Saturday, April 16, 2005

One surprising thing in my life is the amount of pure animosity my sixteen year old daughter has had to suffer through. Much of it was merely deflected spite, especially from the days people would get nasty with us about having only one child, they would get spiteful with her as well or instead of directly with us (I'm a litigator after all).

She would just turn away, though when I found out or faced the adults, I eventually took to explaining that we had been through seven pregnancies, three funerals and three miscarriages ...

Now with a sixteen year-old and a five year-old we often get comments about the gap, but only from strangers. (I'm no longer as pained or as angry as when I wrote Only One). We gently clear up their concerns and criticisms, though it takes work.

Through all of this, since 1992, the sixteen year-old has gotten a lot of grief, not only from the adults too nasty to be snide directly to her parents, but from other children who think of her as lucky and privileged and safe to beat up on since she is one of the most patient and kind children I know.

Yes, on the one hand she has parents who spend time with her, some wide ranging experiences and is beautiful. Teachers love her. People do things for her.

For example, a friend of ours just gave her a horse and she is now enrolled in an invitation only barn. The the horse is getting a month of intensive training before she starts riding it from a trainer with a year+ long waiting list (the friend is very, er, focused). When I was a kid I'd have been jealous of someone who just got to pet a horse. I was grateful for some used shoes someone gave me. Things like that happen to her and her life does look charmed.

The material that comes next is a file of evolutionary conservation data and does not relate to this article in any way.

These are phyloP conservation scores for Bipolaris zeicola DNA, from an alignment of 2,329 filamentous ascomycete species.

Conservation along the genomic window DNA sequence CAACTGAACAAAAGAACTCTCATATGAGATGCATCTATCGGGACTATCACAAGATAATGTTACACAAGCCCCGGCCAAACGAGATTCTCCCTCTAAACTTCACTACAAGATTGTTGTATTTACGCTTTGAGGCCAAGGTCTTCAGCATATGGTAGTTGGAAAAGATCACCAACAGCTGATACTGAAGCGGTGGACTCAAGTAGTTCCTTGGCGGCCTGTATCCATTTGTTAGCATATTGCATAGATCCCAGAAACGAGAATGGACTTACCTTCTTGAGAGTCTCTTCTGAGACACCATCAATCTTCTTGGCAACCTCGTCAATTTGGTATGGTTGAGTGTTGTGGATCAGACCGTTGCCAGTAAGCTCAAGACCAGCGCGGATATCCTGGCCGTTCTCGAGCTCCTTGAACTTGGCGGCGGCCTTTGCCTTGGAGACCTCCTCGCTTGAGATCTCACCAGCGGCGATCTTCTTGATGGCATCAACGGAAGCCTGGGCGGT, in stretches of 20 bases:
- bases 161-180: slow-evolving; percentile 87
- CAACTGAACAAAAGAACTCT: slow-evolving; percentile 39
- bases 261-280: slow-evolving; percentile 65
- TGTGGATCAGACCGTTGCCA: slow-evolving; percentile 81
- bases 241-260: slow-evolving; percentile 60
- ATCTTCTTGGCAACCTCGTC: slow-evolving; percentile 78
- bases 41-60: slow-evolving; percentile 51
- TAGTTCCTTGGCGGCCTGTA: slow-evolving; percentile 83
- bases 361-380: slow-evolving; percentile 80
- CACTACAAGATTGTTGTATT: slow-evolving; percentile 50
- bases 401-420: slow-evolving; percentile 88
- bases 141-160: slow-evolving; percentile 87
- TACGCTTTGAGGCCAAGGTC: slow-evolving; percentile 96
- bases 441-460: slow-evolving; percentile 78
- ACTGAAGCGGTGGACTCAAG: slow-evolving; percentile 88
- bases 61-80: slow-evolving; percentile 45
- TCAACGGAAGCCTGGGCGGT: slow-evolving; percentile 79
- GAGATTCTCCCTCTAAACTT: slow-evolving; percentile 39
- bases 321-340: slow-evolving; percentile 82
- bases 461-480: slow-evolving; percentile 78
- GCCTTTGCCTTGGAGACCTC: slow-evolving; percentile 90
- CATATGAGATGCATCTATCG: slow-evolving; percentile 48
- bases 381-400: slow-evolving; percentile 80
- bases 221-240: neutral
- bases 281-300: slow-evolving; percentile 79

But she has had some terribly tough times, as have we all. She is still recovering memories that she lost after the last of the deaths in our family. She has been through a lot of pain and shared a lot of hardship. But the people who have hated her on sight don't see that. (A number of them have told her they just hated her when they first saw her and decided then and there to just beat her face in).

Eventually she has turned around each of the people she has dealt with who hated her on sight. By patience and communication she has stopped the violence, both verbal and physical over and over again, and been a good friend to her friends. But she would rather not go back to everyone knowing her past (she still remembers being younger and having people point at her as the freak whose older sister just died). That isn't the sort of thing that one wants as a first impression.

I wish she didn't have to experience random jealous hatred in addition to everything else. At least there is a way to turn it, for the most part, but it would be nice if it just did not happen at all. Guess there are a lot of things I wish.


Stephen said...

BTW, the blog will slow down a little, as I'm taking some time off to go to Paris to celebrate our 20th wedding anneversary. My parents are staying with our kids, for which I am grateful.

Mary Siever said...

I am truly amazed that there are people who can randomly decide to hate anyone. I am sorry your daughter has to experience such cruelties of human nature. It also amazes me and sickens me that people feel they have a right to have an opinion on how many children you do or do not have. It's beyond my understanding.

I hope you have a wonderful anniversary.

I also hope that your daughter is able to rise above the pettiness of human nature and realise she is better than all of what is thrown at her.